Pope Francis made an urgent appeal in a special Angelus message in St. Peter's Square yesterday on behalf of Christians who are being persecuted and even killed in the Near East and other parts of the world. The Pope's words came after a Christmas Day bombing of a Catholic Church and a Christian market in Baghdad, reportedly by anti-Christian Islamic militants. “We are close to those brothers and sisters who, like St. Stephen, are unjustly accused and subjected to violence of various kinds. This happens especially where religious freedom is still not guaranteed or not fully realized,” the Holy Father said.
The feast of St. Stephen, one of the first Christian deacons and the first martyr of the Christian faith, famously occurs on the second day of Christmas, December 26th. The Pope went on to explain that even in those countries that guarantee the freedom of religion "on paper," Christians often encounter abridgments of their liberties and freedoms and face discrimination.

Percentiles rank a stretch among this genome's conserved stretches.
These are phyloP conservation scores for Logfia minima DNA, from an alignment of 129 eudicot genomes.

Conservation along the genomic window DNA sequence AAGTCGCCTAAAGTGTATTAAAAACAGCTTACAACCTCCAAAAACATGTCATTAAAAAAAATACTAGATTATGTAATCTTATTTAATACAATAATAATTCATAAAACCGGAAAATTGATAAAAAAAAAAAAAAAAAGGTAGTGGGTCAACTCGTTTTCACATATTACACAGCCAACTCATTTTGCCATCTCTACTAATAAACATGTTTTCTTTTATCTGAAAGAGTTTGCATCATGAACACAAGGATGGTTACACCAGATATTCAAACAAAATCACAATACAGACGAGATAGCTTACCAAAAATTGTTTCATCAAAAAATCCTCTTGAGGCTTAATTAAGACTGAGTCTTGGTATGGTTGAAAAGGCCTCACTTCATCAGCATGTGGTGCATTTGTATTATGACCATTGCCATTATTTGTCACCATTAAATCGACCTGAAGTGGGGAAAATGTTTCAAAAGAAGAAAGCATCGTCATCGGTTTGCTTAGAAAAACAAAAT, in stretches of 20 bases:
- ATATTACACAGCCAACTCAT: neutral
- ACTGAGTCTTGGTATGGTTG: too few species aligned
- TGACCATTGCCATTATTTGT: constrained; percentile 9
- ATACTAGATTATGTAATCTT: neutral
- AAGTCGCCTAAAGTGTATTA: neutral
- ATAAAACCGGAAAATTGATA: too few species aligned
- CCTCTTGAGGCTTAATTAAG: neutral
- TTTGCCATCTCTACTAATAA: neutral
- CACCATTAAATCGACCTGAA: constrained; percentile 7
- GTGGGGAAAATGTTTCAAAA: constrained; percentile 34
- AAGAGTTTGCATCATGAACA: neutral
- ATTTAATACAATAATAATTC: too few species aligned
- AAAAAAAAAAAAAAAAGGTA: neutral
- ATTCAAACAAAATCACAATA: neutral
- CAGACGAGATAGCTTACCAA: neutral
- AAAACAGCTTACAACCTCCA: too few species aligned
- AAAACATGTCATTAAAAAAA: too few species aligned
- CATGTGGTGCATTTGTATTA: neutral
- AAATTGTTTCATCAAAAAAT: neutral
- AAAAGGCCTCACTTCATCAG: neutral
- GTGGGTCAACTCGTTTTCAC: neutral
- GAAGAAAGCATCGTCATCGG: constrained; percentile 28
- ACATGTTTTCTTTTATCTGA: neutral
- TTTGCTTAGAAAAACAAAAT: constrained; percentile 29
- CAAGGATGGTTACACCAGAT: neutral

Francis did go on to say that as Christians, we should not be surprised that these things would happen, because Jesus gave warning that they would. Even so, “injustice in the civil [sphere] must be denounced and eliminated.” Speaking again of the feast of St. Stephen, the first martyr, the Pope said that the feast was in keeping with the deeper meaning of Christmas. “In martyrdom, in fact, violence is overcome by love, death by life. The Church sees in the sacrifice of the martyrs their ‘birth’ into heaven. So on this day we celebrate the ‘birth’ of Stephen, which springs from the depths of the birth of Christ. Jesus turns the death of those who love Him into the dawn of new life!”